10 Tips for Cultivating & Protecting Your Mental & Emotional Health
Before agreeing to everything under the sun, check in with how you’re feeling. Allow yourself to say no when you instinctively know or feel you have too much on your plate. And if you accidentally over-extend yourself, it is OK to change your mind, re-schedule, delegate, or have a conversation about how you can create more space for yourself.
2. Ask for help
In many ways, children are our best teachers. I love the way they unapologetically ask for help in the instant that they need it. Next time you feel overwhelmed or frustrated, try asking for what you need: “I need help.” or “Can you help me?”
3. Have a break
Give yourself some time to take a break away from the pressures of thinking, fixing, analyzing and doing. This might be literally an hour in a day or a few days away, or a vacation.
4. Assess, Act, Presence
Focus on changing what is within your control – either circumstance or perception—and do your best soften to the rest, while remaining compassionate for yourself throughout this process.
Assess: When you notice you are stressed, or that a thought is looping, try to evaluate whether or not the thing you are stressed about is within your direct control in the present moment.
Act: If it is, take action. If it is in your control, but there is nothing you can do about it right now, write down a plan or some ideas for how you might resolve it (it is important to get it out of your head and on paper).
Presence: If the stressful situation is entirely out of your control, recognize this and do your best to shift your focus back into the present (where your true power lies). Practice recognizing when you are “fighting” against pressures and circumstances over which you have no control. It’s ok and normal to attune to and feel the suffering and hardship of others, or to feel triggered by external circumstances, and even worry a bit. In these moments, try gently asking yourself: Is this productive? – i.e., to what extent is this worrying or anticipation useful and when does it become detrimental to my productivity, health and happiness?
When you find yourself stressed about things out of your control or past or future events, take your power back by shifting your awareness back into the present moment – connect with your breath, relax your body, check in with what you feel, and recognize what you have control over.
5. Ritualize plugging yourself in
Identify your personal outlets and plug yourself in regularly. What recharges you? There are the obvious and important ones like sleep, hydration, nutrition, movement/exercise, fresh air and vital breathing, but knowing the self-care rituals that your body, mind and spirit thrive off of is key to cultivating resilience and wellbeing. For example, your outlets may be: play, time with children, unstructured time, painting, writing, reading, storytelling, dinner dates, swimming, spiritual connection, or taking a walk in nature.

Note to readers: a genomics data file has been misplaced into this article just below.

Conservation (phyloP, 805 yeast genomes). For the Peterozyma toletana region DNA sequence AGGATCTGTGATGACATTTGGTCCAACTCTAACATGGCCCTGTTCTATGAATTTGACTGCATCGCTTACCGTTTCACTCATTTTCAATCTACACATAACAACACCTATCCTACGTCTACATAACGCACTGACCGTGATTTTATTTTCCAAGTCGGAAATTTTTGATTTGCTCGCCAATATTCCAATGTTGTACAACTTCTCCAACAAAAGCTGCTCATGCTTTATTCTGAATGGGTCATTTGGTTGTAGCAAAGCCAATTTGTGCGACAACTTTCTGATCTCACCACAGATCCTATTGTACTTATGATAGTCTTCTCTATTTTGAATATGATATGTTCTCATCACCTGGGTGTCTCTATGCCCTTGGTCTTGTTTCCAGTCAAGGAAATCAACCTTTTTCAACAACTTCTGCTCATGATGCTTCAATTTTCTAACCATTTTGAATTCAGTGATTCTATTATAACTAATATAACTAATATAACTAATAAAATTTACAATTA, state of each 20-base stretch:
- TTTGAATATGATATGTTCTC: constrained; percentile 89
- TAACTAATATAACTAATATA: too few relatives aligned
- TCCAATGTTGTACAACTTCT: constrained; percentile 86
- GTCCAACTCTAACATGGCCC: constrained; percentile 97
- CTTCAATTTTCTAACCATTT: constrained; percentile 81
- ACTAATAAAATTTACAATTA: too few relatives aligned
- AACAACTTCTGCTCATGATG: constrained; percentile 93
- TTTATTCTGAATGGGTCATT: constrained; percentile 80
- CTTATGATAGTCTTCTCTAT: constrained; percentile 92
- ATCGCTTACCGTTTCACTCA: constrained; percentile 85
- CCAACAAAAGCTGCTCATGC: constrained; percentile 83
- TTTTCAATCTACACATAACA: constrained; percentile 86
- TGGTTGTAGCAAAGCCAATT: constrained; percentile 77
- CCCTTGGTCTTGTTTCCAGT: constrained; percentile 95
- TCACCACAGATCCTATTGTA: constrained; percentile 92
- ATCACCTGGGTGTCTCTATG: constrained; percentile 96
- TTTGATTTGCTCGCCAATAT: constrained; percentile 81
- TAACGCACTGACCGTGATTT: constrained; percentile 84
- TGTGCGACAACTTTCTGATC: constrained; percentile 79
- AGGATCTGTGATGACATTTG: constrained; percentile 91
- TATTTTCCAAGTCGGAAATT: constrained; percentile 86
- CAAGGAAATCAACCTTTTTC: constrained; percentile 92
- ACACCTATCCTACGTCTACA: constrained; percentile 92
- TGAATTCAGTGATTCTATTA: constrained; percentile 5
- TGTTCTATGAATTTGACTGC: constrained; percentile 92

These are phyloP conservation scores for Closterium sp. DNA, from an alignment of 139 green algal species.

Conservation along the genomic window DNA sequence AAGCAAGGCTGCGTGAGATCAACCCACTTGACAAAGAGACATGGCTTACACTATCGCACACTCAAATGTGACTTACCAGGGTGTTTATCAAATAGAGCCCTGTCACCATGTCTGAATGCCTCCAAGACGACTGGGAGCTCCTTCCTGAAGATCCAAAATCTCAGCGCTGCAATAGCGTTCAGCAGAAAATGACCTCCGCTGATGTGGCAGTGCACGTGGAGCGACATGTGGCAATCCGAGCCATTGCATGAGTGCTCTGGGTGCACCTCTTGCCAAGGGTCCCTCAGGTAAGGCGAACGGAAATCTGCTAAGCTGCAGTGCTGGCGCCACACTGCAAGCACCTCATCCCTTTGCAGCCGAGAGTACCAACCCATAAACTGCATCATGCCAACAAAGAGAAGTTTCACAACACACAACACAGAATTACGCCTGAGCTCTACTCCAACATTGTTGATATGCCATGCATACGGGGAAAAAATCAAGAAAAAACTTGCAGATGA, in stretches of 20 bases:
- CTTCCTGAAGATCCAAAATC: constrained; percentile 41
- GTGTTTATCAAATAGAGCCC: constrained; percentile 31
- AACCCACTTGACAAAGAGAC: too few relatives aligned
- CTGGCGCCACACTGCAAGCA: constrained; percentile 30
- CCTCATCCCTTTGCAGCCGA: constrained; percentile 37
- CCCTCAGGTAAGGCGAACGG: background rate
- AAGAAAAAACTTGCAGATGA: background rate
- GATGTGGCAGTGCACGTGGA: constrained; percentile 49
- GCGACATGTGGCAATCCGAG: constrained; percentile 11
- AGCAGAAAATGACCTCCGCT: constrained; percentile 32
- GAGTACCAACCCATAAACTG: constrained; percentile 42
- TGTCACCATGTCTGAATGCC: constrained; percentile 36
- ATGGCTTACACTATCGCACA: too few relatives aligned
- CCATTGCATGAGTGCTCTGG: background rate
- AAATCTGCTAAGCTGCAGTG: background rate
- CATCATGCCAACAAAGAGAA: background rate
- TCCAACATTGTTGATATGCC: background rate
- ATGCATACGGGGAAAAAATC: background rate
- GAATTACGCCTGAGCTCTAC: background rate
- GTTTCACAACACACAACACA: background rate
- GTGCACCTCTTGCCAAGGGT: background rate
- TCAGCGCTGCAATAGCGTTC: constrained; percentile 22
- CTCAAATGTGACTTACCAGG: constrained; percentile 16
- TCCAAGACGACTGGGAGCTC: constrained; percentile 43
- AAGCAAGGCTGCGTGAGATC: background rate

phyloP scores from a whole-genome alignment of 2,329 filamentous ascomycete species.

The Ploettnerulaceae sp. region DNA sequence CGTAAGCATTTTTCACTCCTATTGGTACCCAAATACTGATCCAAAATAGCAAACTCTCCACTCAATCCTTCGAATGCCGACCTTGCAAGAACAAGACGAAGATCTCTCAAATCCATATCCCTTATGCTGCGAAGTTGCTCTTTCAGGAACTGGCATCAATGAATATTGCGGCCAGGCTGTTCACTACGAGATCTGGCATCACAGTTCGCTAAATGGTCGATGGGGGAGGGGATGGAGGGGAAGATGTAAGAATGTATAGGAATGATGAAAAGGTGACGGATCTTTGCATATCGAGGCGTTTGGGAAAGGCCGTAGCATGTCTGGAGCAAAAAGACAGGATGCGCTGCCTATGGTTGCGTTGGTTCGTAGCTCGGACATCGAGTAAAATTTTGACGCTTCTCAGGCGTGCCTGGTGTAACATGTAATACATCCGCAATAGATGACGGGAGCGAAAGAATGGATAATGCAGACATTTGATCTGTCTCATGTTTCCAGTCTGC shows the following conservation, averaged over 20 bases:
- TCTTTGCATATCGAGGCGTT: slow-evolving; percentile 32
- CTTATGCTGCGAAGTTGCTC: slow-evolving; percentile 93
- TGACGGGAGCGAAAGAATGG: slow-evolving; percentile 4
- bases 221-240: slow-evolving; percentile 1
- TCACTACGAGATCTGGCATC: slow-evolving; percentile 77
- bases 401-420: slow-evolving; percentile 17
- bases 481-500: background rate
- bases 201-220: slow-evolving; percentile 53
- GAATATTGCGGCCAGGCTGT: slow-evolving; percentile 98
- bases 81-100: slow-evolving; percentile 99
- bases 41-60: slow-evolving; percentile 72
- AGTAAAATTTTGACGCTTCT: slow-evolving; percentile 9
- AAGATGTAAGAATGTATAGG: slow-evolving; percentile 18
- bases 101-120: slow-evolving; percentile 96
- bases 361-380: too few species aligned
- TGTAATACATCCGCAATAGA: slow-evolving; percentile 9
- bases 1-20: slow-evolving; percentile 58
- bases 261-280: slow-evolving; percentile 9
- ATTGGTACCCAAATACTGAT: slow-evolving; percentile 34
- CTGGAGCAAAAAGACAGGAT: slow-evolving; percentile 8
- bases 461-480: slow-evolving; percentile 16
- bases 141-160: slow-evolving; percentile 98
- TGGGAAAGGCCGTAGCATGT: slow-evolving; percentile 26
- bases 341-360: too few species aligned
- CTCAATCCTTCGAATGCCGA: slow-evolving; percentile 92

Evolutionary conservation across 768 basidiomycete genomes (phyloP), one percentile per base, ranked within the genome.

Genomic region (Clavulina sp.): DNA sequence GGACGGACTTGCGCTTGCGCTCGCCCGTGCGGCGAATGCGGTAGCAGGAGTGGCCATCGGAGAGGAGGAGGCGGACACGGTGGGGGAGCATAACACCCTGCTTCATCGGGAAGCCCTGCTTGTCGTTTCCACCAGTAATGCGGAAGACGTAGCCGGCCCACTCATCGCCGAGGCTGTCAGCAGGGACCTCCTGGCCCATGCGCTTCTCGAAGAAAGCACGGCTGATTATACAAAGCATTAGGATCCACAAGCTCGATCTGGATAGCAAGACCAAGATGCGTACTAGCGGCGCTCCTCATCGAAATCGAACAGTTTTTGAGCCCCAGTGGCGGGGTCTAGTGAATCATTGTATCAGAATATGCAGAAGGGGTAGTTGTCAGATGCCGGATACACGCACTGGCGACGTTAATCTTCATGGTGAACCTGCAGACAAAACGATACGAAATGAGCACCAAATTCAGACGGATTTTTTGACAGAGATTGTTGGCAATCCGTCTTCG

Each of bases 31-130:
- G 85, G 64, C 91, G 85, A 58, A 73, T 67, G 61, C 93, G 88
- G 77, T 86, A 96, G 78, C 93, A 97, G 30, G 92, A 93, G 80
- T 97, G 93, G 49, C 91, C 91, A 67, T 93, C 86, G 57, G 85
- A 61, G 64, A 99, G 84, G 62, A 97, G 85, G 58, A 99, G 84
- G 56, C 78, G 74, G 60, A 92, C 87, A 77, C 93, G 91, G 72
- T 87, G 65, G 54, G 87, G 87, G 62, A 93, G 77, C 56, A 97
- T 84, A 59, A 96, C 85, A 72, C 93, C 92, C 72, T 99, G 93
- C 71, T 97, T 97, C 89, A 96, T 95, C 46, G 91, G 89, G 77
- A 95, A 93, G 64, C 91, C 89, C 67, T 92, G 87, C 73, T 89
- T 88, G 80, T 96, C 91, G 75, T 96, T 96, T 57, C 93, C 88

6. Enjoy yourself
Do something that you really enjoy. If we have been stressed over a significant period of time, we tend to forget what it’s like to “enjoy” life! (“I don’t have time to rush.”)
7. Celebrate your life and accomplishments
It’s easy to lose yourself in the thick of your long-term goals and become demoralized when you encounter setbacks or don’t see immediate results. Be attentive to the accomplishment of smaller steps too, because progress can only be seen through acknowledgement while your end-goal remains distant. For example, maybe you set a goal to read a book a month this year. Halfway through you might have only gotten through three books because of life’s busy streaks. Not acknowledging your progress provides a source of frustration. It’s still more books than you read last year. Be gentle with yourself and remember that being an overachiever and perfectionist are not synonymous with being a good, worthy person.
8. Practice gratitude
Seeking gratitude nurtures an attitude of abundance. Shifting your focus from what you don’t have to what you do have entertains the idea that you have something to work with within your current situation, instead of imposing limitations.
9. Avoid thinking in absolutes
Learn to embrace uncertainty and remember that you cannot predict the future; when in doubt, learn from (but don’t live in) the past (it is the best predictor of future circumstance, behaviors and outcomes that we have).
Integrate daily resilience-building and relaxation practices, like: meditation, yoga, deep breathing, writing, reading, taking a hot bath, going for a leisurely walk, sitting quietly in reflection, 3 gratitudes, taking a technology fast, or Mindfulness-Based Stress Reduction (MBSR) tactics, etc.
About the Author: Allie Andrews
With a decade of experience in the wellness and coaching industry, Allie has partnered with 65 companies and helped hundreds of achievers and workaholics find a pace and rhythm to living that feels sustainable and nourishing.
As a coach, Allie helps her clients grow their impact while prioritizing their health, deepening their relationships, and following their joy.
Allie is a lifelong student of personal growth, certified health coach, yoga teacher, and intimacy and relationship coach.
Instagram: @iamallieandrews // Facebook: Allie Andrews Coaching // LinkedIn